Wensley Haydon-Baillie

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Wensley Haydon-Baillie

Wensley Haydon-Baillie, born ca. 1953, the son of a surgeon from Worksop, Nottinghamshire, was once one of the 50 richest men in the UK[1] after working his way up in the pharmaceutical industry. A company he invested in, Porton International, sold at high prices when it seemed it had a cure for herpes. It collapsed when it turned out it did not and the company wound up selling at a discounted price to Ipsen Pharmaceutical. He owned a collection of Rolls-Royces and an aviation museum housing and restoring many Spitfires.[2] He also owned Wentworth Woodhouse in Yorkshire[3] – one of the largest private homes in Europe with an assumed 365 rooms. In the 1980s, he invested millions in a firm that claimed to have a cure for herpes[4] but it never materialised and in 1998 he admitted to debts of £13m.[5] In 1994, Wensley Haydon-Baillie married Samantha Acland, a secretary. Prince Michael of Kent was best man.[1] He is the current owner of the two largest passenger hovercraft in the world, the SRN4s,[6] and also one of the fastest boats in the world, the Brave Challenger.[7]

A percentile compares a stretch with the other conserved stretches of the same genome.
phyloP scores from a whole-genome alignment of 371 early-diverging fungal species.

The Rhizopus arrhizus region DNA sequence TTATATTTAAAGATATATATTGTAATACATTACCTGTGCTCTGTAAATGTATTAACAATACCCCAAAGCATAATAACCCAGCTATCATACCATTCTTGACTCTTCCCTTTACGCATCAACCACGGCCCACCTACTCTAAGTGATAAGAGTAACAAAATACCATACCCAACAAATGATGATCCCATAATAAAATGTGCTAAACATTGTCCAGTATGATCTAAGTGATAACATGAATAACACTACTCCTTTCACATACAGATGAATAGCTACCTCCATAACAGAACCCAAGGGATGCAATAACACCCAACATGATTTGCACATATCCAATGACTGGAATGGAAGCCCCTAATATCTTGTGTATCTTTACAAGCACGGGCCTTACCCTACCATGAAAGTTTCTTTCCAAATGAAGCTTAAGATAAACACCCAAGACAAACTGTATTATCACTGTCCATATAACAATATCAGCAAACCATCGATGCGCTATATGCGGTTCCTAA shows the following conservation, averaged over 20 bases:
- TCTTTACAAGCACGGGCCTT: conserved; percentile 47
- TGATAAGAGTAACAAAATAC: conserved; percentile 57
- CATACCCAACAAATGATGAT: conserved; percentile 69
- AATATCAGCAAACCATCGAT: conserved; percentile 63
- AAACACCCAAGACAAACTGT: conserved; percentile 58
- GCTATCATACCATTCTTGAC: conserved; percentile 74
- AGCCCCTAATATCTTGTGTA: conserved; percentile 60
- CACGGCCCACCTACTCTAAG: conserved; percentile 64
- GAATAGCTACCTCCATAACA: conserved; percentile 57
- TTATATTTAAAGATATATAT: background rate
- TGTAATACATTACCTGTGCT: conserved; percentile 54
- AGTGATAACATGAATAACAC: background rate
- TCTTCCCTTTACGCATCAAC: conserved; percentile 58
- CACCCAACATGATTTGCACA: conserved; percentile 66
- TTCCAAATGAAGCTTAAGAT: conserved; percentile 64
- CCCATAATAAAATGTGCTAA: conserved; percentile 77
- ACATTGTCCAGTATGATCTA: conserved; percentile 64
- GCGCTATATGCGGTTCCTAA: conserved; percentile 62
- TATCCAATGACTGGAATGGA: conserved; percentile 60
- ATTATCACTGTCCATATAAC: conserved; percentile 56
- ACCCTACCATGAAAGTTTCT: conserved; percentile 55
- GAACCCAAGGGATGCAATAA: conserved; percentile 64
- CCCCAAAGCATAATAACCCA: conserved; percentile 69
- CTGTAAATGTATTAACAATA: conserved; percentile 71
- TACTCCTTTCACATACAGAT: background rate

Wensley Haydon-Baillie is also one of the few surviving descendants of Jeremiah Coghlan the heroic Royal Navy officer [1].


  1. ^ a b "thisismoney.co.uk". Retrieved 2010-04-07. 
  2. ^ "Touchdown Aviation". Retrieved 2010-04-07. 
  3. ^ Wainwright, Martin (1999-02-27). "guardian.co.uk". The Guardian. London. Retrieved 2010-04-07. 
  4. ^ "Porton International". BMJ: British Medical Journal. 300 (6735): 1291–1296. doi:10.1136/bmj.300.6735.1291. PMC 1663035Freely accessible. 
  5. ^ "The mansion of mystery and malice". The Times. London. 2007-02-11. Retrieved 2010-04-07. 
  6. ^ "Hovercraft museum's future in doubt". The News. Retrieved 2010-04-08. 
  7. ^ "Payout for boat damage caused by Spinnaker Tower building work". The News. Retrieved 2010-04-12.